Halifax film screening picks — June 6-12

06 Jun
June 6, 2016

HIFF, the Halifax Independent Filmmakers Festival, is here for its 10th annual iteration, and once again, along with well-curated showcases for short films, there are some brilliantly chosen features. One of the most notoriously tricky to program is Portuguese director Miguel Gomes’ Arabian Nights trilogy. At 382 minutes in total length, its US distributor decided to release the three parts in consecutive weeks this past December. At the Directors’ Fortnight—the art-film showcase that runs in parallel with the Cannes festival—it showed on consecutive days, but there is also an argument for showing the whole thing in succession, as TIFF did last year (with two one-hour breaks), and as HIFF will do this Sunday at 3pm 1pm—PLEASE NOTE TIME CHANGE. The film is not an adaptation of the Arabian Nights in any strict sense, but rather takes its structure as a framing device for stories of austerity policies and their consequences in contemporary Portugal. Props to the festival for making this screening absolutely free—note that this will take place at 1649 Brunswick Street, unlike the rest of the week’s screenings at Deep Water Church on North Street.

Another highly anticipated feature is Don’t Blink: Robert Frank, an ambitious portrait of one of the world’s greatest photographic artists—and a part-time Nova Scotian at that. As well, you can catch the riskily shot-on-location Mina Walking, which won the Canadian Discovery Award for its story of a 12-year-old street-seller girl in Kabul, and the highly experimental 88:88 by Isiah Medina—another Canadian first feature, one that has been making “ripples to reckon with.”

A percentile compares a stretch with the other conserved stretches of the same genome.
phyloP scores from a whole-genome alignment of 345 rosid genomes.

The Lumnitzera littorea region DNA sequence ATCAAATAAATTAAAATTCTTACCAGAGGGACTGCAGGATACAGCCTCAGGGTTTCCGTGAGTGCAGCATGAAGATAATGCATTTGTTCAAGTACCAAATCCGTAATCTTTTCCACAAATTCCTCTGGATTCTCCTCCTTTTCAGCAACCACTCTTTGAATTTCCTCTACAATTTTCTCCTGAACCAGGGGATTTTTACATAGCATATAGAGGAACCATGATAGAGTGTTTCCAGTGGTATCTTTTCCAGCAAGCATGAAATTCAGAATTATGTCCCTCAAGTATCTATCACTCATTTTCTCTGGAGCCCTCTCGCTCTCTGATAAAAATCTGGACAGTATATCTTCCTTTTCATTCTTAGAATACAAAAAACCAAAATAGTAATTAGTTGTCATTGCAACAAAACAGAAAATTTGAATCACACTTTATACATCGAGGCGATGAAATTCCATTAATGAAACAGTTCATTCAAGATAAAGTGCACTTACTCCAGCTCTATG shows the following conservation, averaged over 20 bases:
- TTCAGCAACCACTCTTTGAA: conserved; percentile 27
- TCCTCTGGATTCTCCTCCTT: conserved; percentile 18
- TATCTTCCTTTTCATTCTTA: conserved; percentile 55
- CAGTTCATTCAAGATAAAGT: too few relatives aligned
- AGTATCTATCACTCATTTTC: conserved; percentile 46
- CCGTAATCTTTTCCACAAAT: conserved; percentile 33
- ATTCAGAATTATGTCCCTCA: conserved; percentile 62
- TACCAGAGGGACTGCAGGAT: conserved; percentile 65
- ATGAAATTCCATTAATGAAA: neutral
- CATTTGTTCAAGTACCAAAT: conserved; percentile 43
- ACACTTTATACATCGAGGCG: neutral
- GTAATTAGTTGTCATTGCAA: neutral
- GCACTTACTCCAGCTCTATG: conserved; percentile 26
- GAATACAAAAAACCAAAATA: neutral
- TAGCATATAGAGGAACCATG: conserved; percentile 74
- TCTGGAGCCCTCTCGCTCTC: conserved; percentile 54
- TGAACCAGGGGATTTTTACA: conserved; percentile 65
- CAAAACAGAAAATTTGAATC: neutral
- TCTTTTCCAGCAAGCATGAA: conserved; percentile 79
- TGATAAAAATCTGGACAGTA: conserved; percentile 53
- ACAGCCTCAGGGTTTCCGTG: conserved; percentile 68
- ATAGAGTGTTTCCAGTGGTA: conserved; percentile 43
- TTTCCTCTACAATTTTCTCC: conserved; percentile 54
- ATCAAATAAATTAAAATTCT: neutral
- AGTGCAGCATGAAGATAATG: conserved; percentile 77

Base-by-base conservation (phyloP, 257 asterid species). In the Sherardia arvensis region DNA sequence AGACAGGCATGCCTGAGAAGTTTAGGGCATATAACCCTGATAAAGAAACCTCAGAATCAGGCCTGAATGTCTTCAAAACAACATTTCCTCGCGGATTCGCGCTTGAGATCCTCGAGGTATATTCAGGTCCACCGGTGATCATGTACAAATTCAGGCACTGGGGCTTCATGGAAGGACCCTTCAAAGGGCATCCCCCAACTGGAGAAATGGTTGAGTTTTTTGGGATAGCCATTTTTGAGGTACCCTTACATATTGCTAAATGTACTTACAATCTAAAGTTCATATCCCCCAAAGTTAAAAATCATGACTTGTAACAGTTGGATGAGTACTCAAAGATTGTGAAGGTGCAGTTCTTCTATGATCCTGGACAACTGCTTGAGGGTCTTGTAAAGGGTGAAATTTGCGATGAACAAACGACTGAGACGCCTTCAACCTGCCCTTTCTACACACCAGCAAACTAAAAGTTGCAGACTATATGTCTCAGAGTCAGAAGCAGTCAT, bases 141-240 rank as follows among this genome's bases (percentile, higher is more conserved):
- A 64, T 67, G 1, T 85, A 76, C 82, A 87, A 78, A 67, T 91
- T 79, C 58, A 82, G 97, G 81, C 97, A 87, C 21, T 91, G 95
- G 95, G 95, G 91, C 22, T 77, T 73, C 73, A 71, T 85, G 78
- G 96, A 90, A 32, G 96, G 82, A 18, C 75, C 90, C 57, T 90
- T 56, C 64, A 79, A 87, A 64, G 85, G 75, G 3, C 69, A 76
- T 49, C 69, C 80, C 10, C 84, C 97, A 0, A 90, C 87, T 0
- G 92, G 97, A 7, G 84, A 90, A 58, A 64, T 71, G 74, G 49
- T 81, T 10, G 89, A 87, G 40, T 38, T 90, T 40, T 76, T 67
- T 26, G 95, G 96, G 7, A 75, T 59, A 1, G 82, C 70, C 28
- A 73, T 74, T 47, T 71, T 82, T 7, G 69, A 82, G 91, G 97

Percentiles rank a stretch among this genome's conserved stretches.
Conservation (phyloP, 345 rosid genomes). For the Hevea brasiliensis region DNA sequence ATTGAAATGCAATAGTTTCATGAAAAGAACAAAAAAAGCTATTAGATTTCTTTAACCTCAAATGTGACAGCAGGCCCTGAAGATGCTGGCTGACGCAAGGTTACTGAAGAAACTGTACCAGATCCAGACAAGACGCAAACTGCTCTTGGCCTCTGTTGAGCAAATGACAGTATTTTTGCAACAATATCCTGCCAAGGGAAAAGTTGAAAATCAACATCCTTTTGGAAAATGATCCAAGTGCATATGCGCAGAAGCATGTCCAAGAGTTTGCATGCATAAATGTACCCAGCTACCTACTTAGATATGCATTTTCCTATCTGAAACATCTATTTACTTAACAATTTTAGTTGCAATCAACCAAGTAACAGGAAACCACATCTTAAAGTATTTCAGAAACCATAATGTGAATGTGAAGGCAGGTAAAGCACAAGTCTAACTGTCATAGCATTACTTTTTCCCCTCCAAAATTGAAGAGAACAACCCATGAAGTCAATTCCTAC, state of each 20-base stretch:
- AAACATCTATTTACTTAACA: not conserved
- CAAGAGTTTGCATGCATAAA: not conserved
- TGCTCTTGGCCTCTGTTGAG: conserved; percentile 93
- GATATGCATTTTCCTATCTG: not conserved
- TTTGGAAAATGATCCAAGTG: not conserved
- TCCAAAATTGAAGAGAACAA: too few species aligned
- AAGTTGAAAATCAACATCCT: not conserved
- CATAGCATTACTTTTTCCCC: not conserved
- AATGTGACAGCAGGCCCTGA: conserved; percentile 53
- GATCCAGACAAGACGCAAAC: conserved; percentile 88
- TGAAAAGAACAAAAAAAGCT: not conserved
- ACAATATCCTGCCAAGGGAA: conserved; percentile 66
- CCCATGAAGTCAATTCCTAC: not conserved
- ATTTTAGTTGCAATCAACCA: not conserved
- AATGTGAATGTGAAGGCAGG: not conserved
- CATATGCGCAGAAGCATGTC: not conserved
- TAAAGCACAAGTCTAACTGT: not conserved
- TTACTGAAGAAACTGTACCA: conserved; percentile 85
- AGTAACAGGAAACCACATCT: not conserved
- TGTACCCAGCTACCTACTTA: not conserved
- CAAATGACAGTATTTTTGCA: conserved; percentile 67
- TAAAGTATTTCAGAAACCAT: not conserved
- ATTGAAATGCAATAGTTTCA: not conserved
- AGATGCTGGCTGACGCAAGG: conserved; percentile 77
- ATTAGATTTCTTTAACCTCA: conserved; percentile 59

The Thrillema returns this week with 1982’s George-Romero-directed, Stephen-King-written “anthology of human phobias,” Creepshow.

I deserve a slap on the wrist for failing to note last week that A Bigger Splash, Luca Guadagnino’s follow-up to I Am Love, is in town—it was at the Oxford last week, but has now moved over to Cineplex Park Lane.

Out of town this week, the King’s Theatre in Annapolis Royal has a Tuesday screening of the documentary Peggy Guggenheim: Art Addict, a film built out from rediscovered long-missing interview tapes. In Wolfville, Fundy Cinema this Sunday the John Carney’s latest musical delight, Sing Street.

  • Halifax area screening picks for this week:
  • Annapolis Valley screening picks for this week:
    • Tuesday (June 7) — Peggy Guggenheim: Art Addict, King’s Theatre (209 St. George St., Annapolis Royal),  7:30pm, $8. Lisa Immordino Vreeland, USA, 2015, 95 minutes.
    • Sunday (June 12) — Sing Street, Acadia Cinema’s Al Whittle Theatre (450 Main Street, Wolfville), 8pm, $9. John Carney, Ireland/USA/UK, 2016, 105 minutes.

Halifax film screening picks — May 30-June 5

30 May
May 30, 2016

Dalhousie University will award an honorary doctorate to filmmaker Alanis Obomsawin tomorrow, and tonight she will be presenting her documentary Trick or Treaty?, in which she “digs into the tangled history of Treaty 9,” at the Central Library. The screening will be hosted by filmmaker Sylvia Hamilton, with filmmaker Catherine Anne Martin offering a traditional Mi’kmaq welcome, and Halifax poet laureate Rebecca Thomas performing a poem. Obomsawin will remain for a discussion after the film.

Cineplex Park Lane has a couple of screenings this week of The Boy and the Beast, last year’s anime hit in Japan from Momoru Hosoda, who might be the current leading candidate for “new Miyazaki”.